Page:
Lithologic and Structural Controls on Green River Channel Morphologies and the Magnitude of Response to the Closure of Flaming Gorge Dam, Utah and Colorado

Andrew L. Nichols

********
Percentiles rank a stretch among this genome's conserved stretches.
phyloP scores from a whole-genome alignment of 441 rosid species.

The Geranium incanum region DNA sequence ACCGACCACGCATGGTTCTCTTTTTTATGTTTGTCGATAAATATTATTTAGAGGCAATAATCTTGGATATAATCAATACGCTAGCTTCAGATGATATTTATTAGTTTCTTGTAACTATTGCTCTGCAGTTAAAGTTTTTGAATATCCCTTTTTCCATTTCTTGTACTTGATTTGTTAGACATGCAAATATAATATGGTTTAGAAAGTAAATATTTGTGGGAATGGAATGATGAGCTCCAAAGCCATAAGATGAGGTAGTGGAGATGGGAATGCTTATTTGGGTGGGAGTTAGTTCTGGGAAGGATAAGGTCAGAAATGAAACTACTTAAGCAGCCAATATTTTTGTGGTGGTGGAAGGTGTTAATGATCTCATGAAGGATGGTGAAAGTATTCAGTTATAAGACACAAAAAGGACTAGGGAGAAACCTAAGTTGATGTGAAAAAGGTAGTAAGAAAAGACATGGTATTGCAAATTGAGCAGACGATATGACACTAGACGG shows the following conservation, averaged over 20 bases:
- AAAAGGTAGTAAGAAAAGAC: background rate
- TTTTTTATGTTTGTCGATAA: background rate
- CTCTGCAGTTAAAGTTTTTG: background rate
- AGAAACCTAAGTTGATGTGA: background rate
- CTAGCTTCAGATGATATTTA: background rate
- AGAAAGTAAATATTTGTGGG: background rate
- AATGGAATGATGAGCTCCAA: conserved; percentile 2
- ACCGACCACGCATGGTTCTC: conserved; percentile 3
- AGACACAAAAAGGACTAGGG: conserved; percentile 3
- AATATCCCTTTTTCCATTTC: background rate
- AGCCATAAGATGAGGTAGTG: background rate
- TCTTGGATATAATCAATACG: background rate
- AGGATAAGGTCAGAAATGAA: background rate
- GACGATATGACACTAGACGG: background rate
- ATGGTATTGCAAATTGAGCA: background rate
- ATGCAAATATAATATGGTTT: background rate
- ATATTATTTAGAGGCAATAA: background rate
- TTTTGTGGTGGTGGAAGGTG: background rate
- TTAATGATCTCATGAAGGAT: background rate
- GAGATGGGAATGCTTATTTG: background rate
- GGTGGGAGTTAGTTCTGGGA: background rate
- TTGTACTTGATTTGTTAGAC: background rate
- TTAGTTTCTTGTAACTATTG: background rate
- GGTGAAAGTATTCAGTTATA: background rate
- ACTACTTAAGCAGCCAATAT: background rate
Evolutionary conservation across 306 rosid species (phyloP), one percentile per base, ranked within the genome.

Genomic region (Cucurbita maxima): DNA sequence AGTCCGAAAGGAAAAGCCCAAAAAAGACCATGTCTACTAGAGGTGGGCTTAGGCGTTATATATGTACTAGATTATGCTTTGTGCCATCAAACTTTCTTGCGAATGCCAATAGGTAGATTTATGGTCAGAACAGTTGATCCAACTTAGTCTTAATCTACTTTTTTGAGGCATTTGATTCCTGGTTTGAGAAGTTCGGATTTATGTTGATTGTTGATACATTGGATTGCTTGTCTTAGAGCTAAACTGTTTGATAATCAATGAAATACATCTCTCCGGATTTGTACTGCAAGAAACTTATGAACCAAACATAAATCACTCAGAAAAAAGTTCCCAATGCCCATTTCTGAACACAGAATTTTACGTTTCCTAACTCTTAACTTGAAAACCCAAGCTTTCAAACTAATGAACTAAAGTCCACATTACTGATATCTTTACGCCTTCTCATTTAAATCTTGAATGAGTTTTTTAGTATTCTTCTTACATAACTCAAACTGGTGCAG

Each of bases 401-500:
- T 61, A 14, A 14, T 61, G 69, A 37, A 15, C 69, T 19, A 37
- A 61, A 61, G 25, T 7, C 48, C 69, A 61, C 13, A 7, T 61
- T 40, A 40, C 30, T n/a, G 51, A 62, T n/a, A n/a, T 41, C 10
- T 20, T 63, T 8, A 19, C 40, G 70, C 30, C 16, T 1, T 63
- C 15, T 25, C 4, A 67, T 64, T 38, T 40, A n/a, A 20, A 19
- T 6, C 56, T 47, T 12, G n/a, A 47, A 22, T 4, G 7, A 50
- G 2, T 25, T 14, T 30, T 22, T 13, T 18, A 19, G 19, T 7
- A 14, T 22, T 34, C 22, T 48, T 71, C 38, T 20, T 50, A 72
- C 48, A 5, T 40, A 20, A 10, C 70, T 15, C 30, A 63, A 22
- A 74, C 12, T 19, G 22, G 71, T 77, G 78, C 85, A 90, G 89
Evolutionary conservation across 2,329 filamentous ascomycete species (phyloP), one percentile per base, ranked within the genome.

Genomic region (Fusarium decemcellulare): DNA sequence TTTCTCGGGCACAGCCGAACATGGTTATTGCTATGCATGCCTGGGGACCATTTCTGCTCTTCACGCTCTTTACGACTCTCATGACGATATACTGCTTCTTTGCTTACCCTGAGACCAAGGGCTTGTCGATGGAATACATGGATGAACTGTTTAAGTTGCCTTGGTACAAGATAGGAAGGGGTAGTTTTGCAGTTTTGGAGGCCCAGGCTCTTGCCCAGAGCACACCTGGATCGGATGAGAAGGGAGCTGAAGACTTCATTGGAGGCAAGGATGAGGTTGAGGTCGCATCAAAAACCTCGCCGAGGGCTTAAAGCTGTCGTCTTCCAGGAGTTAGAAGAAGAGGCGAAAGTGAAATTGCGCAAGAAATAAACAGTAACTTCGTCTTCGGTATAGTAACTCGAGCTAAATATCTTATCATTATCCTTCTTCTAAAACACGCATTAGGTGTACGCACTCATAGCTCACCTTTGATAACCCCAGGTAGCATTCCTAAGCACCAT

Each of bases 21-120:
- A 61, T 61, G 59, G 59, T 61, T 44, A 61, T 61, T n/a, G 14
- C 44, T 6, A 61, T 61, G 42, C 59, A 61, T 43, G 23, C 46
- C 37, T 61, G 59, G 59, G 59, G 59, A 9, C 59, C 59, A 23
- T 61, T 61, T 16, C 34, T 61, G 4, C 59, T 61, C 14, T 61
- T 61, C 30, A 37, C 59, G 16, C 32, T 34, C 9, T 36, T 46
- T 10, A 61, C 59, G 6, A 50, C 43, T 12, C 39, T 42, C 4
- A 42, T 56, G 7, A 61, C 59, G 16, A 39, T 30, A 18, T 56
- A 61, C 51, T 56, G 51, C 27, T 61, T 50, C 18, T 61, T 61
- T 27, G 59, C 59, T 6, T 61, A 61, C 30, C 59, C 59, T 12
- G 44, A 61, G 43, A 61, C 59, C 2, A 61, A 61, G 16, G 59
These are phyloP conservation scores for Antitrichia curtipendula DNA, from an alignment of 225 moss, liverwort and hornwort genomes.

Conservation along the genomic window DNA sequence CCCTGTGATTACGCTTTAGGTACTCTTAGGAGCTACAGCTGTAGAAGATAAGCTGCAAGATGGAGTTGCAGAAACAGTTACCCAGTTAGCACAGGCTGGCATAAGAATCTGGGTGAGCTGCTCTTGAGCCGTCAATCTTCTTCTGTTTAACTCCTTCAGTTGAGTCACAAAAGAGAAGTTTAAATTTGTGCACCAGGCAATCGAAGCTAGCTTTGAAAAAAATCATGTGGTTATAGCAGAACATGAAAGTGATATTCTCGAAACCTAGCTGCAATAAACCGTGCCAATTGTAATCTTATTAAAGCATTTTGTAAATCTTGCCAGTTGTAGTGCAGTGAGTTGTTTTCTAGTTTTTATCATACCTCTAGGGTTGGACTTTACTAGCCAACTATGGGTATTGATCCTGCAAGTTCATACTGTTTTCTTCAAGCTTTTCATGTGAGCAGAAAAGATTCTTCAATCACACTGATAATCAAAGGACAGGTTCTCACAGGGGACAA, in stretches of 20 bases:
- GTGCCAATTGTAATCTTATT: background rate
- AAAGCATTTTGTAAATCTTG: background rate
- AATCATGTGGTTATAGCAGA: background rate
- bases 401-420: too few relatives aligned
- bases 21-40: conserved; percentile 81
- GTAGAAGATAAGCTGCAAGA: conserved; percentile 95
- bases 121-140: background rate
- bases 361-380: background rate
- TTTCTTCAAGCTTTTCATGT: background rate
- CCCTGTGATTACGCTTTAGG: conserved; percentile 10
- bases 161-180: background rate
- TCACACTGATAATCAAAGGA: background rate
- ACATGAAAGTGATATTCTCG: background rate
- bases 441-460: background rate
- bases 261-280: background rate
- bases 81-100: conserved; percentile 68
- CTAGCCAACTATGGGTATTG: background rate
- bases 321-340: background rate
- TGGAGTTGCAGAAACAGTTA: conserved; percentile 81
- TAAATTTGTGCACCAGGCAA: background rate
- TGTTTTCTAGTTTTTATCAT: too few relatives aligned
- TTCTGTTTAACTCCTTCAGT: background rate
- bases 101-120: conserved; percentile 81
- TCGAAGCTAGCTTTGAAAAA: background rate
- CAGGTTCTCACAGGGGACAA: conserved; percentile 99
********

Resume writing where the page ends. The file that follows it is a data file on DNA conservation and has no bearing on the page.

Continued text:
Variations in large-scale (~1 to 10 mi) channel planform geometries along the Green River from Flaming Gorge Dam to the Split Mountain boat ramp are strongly correlated with the longitudinal distribution of river-level bedrock exposures, reflecting first-order bedrock lithologic and structural controls over channel morphologies. Additionally, regional bedrock lithologies and deformation structures provide secondary controls on sediment delivery processes, thus influencing local scale (~0.1 to 1 mi) alluvial depositional environments. The closure of Flaming Gorge Dam (1962) and resultant hydrogeomorphic process alterations have forced in-channel morphological adjustments downstream from the dam site (Andrews 1986, Grams and Schmidt 2002, 2005). The direction and magnitude of these form adjustments varies at both the reach and segment scales, reflecting the influences of regional geologic structures and lithologies, and inherited channel planform morphologies.